HAVANA TIMES — Kazakhstan and Cuba have signed an agreement whereby the Central Asian republic offers to sell the island crude oil and help in the onshore and offshore search for the valuable hydrocarbon.
The agreement was reached on April 2, just after the arrival in Havana of Kazakh President Nursultan Nazarbayev, in his first ever visit to Cuba. It was signed by Energy ministers Kanat Bozumbayev and Alfredo López Valdés, noted the Astana Times.
“Today with Mr. Valdés we have signed a memorandum on joint actions in the spheres of the oil and gas industry, the exploration of oil deposits in the coastal zone of Cuba, and the possible supply of Kazakh oil to a Cuban refinery,” Bozumbayev told The Times.
“Like other Latin American countries, Cuba is seriously engaged in scientific developments in order to compensate for the energy deficit. In some Latin American countries, the share of renewable energy reaches 90 percent. Today, we discussed this topic during the meeting. Cuba conducts major scientific research to increase the use of renewable energy sources,” said the president of Astana EXPO 2017, Akhmetzhan Yessimov, a member of the delegation.
In Kazakhstan this week, the deputy director of the Oil and Gas Institute, Akbar Tukayev, admitted to “a certain skepticism.” He questioned the need for the offer, pointing out that Cuba “consumes only 8 million tons of oil a year and has stable relations with Venezuela.”
Venezuela accounts for 80 percent of Cuba’s oil supply, which it furnishes at subsidized prices, Tukayev said. The rest comes from Mexico, Ecuador, Brazil and other countries.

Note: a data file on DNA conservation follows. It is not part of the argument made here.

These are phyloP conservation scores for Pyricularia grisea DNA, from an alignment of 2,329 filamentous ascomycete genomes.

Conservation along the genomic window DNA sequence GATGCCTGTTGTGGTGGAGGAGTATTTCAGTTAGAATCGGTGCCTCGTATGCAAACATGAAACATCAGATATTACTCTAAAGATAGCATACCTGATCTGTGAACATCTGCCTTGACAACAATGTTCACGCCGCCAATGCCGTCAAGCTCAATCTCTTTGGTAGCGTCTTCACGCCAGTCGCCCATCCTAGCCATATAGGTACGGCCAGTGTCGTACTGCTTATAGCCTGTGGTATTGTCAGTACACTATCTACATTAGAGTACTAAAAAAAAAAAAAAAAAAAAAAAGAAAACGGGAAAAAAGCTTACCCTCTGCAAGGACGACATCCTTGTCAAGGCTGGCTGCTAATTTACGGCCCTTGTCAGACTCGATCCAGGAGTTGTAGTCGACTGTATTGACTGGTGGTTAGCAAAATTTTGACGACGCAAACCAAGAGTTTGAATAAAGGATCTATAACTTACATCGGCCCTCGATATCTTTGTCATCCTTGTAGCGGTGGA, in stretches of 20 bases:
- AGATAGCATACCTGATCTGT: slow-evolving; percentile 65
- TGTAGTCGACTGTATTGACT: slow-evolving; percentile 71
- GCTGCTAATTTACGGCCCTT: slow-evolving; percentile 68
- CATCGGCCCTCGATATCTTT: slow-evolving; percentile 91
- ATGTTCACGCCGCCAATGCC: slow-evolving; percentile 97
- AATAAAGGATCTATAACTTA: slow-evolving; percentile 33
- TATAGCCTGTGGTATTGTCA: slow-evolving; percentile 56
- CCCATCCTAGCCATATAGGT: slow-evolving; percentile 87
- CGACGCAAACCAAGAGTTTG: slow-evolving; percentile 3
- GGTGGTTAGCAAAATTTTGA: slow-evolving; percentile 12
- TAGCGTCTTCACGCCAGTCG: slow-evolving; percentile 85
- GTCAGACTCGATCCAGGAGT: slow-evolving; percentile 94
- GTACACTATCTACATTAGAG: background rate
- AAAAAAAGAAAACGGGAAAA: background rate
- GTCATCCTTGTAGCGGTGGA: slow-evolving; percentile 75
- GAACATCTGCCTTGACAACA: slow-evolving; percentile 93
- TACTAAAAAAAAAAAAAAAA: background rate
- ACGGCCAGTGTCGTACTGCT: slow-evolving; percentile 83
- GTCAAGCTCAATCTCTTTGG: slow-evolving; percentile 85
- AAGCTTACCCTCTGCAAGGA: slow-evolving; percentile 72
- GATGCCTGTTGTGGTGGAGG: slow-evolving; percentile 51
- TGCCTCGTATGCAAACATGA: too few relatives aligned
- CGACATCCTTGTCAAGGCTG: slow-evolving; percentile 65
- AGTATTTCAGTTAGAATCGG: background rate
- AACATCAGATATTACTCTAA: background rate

The Venezuelan oil, purchased under highly favorable undisclosed terms, depends on the continuing of Nicolas Maduro in the presidency as the opposition has promised to either cut the deliveries to the island or demand a renegotiation more favorable to Venezuelan national interests.
In his opinion, Cuba’s interest in oil cooperation with Kazakhstan can be explained by Havana’s desire to diversify its circle of suppliers, and also to procure new types of oil products, besides those obtained from Venezuelan crude.
“Thus, the potential volume of supply from Kazakhstan will be no more than 5,000 barrels per day, which is achieved with just a few oil tankers per year,” the expert said.
Kazakhstan produced 79.5 million tons of oil in 2015. Production estimates for 2016 were recently revised down from 77 million tons to 74 million.
“The main risks that Kazakhstan may face in exporting [crude to Cuba] are the distance between the two countries and Cuba’s solvency,” Tukayev told the Centrasia News Agency. “However, Havana’s interest in Kazakh oil will reduce the risks for our country,” he added.
Kazakhstan’s other competitors include Russiaís Rosneft and the China National Petroleum Company (CNPC), which signed agreements in 2014 that would expand production along Cuba’s northern coast. Companies that have pursued exploration activities in Cuba in the past include Brazil’s Petrobras, Spain’s Repsol, Malaysia’s Petronas, Russia’s Zarubezhneft, and Venezuela’s Petróleos de Venezuela S.A. (PdVSA).